The Tachikawa KKY, full name Tachikawa Army Small and Light Ambulance Aircraft was designed to rescue injured or sick patients from places without established airfields. Following two earlier prototypes, 21 production examples were built between 1936 and 1940 and served in the Second Sino-Japanese War.
|Manufacturer||Tachikawa Aircraft Company|
|First flight||December 1933 or later|
|Primary user||Japanese Army|
Design and development edit
The Japanese Army placed an order for a small ambulance aircraft, capable of using rough airstrips and holding two stretcher cases and a medical attendant, in August 1932 with what was then the Aeroplane Factory of Ishikawajima Shipbuilding Company. Though the prototype was completed in December 1933, its development was protracted and it was not ready for production until 1936. By then the Ishikawajima concern had become the Tachikawa Aeroplane Co.
It was a single bay cabin biplane with wings attached to the upper and lower longerons and braced on each side with near-parallel interplane struts. The wings had wooden structures and were fabric-covered.
The KKY was powered by a 120–130 hp (89–97 kW) Cirrus Hermes IV four cylinder air-cooled, inverted inline engine and the later KKY-2 by a 150 hp (110 kW) Gasuden Jimpu seven cylinder radial engine. The fuselage had a welded steel tube structure, flat-sided behind the engine, with a windowed cabin that included the pilot's seat just ahead of the wing leading edge and the patients and attendant under the wing. The tail, with an aluminium structure and fabric-covered, was conventional, with a tailplane on top of the fuselage and braced to it from below. The vertical tail had a strongly blunted triangular profile.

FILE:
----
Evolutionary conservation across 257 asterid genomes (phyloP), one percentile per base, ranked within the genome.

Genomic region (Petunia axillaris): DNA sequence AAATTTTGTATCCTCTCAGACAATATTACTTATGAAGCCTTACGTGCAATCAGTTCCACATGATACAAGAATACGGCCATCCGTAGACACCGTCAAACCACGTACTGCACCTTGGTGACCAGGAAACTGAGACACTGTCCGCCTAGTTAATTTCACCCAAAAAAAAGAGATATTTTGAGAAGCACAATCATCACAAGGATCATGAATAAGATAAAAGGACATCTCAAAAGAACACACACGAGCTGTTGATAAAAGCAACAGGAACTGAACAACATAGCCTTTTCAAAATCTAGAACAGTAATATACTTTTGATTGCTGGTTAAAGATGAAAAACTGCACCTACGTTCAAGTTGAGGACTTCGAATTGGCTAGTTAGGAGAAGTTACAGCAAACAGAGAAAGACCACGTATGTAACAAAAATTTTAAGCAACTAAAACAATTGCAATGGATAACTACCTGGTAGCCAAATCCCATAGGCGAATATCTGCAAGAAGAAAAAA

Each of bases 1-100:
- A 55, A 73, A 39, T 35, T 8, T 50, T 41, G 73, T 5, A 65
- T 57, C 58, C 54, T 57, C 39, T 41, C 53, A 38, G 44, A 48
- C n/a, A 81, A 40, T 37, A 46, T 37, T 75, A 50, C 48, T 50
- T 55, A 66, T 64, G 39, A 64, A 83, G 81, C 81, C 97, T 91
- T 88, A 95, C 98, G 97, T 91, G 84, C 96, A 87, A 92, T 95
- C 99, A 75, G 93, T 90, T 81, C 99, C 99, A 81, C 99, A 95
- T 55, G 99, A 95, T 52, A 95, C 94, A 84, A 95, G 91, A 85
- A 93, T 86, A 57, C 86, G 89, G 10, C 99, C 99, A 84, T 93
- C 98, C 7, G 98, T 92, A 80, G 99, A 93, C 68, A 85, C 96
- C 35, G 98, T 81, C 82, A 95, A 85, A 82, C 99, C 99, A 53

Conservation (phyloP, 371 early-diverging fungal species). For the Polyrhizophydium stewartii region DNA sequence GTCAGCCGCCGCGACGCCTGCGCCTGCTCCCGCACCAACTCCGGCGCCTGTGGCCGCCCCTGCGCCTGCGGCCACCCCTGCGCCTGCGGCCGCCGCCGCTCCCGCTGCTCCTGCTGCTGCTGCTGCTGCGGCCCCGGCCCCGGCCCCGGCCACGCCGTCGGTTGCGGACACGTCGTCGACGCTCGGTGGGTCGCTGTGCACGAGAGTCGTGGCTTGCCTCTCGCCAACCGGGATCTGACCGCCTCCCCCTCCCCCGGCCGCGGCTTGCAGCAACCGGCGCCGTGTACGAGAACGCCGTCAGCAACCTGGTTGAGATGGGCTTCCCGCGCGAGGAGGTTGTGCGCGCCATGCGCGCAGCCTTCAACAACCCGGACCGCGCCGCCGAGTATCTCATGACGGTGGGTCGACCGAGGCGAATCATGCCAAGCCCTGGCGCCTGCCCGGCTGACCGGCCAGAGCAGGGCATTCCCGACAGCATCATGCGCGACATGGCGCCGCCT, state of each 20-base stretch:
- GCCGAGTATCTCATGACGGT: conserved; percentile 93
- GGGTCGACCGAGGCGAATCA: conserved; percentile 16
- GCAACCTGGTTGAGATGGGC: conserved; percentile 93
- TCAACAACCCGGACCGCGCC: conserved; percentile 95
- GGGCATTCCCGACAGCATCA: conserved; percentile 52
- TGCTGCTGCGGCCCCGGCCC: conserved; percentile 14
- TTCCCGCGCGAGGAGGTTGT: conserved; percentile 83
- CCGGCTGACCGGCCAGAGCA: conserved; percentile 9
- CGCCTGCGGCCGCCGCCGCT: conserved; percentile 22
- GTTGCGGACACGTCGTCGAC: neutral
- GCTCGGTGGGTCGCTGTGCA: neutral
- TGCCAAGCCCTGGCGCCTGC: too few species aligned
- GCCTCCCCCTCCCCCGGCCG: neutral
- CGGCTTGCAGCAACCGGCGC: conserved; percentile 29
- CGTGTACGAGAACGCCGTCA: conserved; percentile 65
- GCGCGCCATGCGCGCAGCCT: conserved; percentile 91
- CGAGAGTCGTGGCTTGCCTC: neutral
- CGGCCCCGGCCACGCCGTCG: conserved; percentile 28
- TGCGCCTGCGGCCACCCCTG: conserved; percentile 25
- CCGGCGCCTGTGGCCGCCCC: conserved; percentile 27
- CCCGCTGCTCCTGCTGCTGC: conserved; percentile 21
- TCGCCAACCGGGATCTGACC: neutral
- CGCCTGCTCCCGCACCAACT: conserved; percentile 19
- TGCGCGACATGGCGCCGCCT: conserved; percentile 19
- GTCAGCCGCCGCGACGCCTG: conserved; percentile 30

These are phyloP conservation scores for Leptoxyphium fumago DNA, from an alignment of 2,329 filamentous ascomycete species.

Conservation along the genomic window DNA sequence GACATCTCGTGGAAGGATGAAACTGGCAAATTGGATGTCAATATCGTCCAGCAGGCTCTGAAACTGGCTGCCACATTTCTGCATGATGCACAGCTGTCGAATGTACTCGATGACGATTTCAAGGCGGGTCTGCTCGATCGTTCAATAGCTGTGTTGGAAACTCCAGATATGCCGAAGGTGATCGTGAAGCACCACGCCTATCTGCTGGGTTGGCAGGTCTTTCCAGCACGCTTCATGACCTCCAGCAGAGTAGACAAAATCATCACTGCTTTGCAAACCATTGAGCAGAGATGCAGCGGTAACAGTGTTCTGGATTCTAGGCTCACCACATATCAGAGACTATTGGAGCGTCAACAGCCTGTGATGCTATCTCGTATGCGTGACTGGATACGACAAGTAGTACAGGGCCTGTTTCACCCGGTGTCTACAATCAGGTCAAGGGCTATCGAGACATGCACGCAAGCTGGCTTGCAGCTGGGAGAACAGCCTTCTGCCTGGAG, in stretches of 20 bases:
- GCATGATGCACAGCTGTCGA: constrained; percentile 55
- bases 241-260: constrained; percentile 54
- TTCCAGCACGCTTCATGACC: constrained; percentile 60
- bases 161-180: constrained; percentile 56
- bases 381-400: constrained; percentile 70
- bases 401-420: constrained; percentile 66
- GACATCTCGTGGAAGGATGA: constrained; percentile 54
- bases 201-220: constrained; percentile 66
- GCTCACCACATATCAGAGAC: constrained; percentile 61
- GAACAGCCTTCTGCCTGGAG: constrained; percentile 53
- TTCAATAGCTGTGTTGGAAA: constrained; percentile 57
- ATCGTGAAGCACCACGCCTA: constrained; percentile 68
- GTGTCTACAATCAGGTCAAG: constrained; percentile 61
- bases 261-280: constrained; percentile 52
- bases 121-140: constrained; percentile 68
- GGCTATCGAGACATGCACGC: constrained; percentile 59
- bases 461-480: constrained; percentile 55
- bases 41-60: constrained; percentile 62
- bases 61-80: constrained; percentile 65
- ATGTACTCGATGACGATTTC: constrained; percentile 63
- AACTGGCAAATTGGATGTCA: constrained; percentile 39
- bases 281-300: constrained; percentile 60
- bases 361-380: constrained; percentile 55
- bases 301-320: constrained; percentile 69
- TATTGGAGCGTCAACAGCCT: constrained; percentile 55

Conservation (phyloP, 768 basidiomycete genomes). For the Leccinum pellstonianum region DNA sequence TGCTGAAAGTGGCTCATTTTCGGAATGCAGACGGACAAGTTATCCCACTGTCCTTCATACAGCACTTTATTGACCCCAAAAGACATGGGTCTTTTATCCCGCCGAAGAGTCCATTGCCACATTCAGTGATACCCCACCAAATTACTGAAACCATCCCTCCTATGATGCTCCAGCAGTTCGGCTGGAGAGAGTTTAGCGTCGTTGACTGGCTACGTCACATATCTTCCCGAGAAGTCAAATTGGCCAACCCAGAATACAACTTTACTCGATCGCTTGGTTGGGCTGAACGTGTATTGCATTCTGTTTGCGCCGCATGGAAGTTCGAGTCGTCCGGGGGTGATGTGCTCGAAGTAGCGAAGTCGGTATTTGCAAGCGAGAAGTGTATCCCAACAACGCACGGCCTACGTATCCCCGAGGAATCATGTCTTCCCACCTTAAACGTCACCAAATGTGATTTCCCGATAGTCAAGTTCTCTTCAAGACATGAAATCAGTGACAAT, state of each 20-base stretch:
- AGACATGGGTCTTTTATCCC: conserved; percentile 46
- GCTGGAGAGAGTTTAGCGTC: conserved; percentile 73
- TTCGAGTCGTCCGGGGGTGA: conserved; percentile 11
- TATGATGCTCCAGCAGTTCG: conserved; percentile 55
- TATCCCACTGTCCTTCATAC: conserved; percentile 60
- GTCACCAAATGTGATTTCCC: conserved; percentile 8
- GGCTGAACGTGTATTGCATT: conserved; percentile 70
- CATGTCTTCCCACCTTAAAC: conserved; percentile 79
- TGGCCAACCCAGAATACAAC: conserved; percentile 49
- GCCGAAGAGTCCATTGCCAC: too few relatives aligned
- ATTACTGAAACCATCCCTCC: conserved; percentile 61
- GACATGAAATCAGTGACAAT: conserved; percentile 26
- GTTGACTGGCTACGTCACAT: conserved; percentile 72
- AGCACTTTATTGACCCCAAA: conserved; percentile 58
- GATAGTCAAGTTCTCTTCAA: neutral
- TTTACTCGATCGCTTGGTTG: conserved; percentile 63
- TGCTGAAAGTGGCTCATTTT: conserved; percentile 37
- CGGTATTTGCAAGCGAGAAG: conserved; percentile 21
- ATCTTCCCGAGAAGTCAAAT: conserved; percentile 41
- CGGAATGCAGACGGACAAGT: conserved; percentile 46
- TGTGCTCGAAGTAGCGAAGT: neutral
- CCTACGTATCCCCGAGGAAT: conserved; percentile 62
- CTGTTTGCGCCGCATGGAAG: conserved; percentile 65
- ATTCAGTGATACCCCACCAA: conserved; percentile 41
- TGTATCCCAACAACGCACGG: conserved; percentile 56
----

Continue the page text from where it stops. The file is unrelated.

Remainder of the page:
As its purpose was to rescue patients from rough airfields or unmade airstrips, the ambulance needed a robust undercarriage. This had split axles mounted on a short, central, V-strut from the fuselage underside. Both short, faired shock absorber legs and their rearward drag struts were mounted on the lower fuselage longerons. Wheels with wide, low-pressure tyres were available for missions to unmade strips.
Operational history edit
21 Aikoku-go (privately funded) production KKYs were built between 1936 and 1940. They were active in the Second Sino-Japanese War, which began in 1937 and became part of World War II when China entered on the Allies' side shortly after the attack on Pearl Harbor.
- As described. Two prototypes plus production aircraft from 1936 to October 1938.
- The production aircraft from October 1938, powered by a 150 hp (110 kW) Gasuden Jimpu seven cylinder radial engine driving a wooden propeller. It had increased area wings with Clark Y airfoils, braced with N-type interplane struts.
- KS Small Survey Aircraft
- A modification of the KKY-2 into a civil photographic survey aircraft for the Department of Railways. It had additional large windows in the cabin sides behind the wing trailing edge and another in the cabin floor, a survey camera and seats for a survey crew of three. Two were built in 1939.
Specifications (KKY) edit
Data from Japanese Aircraft 1910-1941.
- Crew: one pilot
- Capacity: one medical attendant and two stretcher patients
- Length: 7.9 m (25 ft 11 in)
- Wingspan: 10 m (32 ft 10 in)
- Height: 2.38 m (7 ft 10 in)
- Wing area: 22 m2 (240 sq ft)
- Empty weight: 560 kg (1,235 lb)
- Gross weight: 977 kg (2,154 lb)
- Powerplant: 1 × Cirrus Hermes IV air-cooled four cylinder inverted inline, 89–97 kW (120–130 hp)
- Propellers: 2-bladed fixed pitch, metal
- Maximum speed: 182 km/h (113 mph, 98 kn)
- Cruise speed: 156 km/h (97 mph, 84 kn)
- Landing speed: 80 km/h (50 mph; 43 kn)
- Take-of and landing distances approximately: 250 m (820 ft)
- Range: 620 km (390 mi, 330 nmi)
- Service ceiling: 4,500 m (14,800 ft)
- Time to altitude: 14 min to 2,000 m (6,600 ft)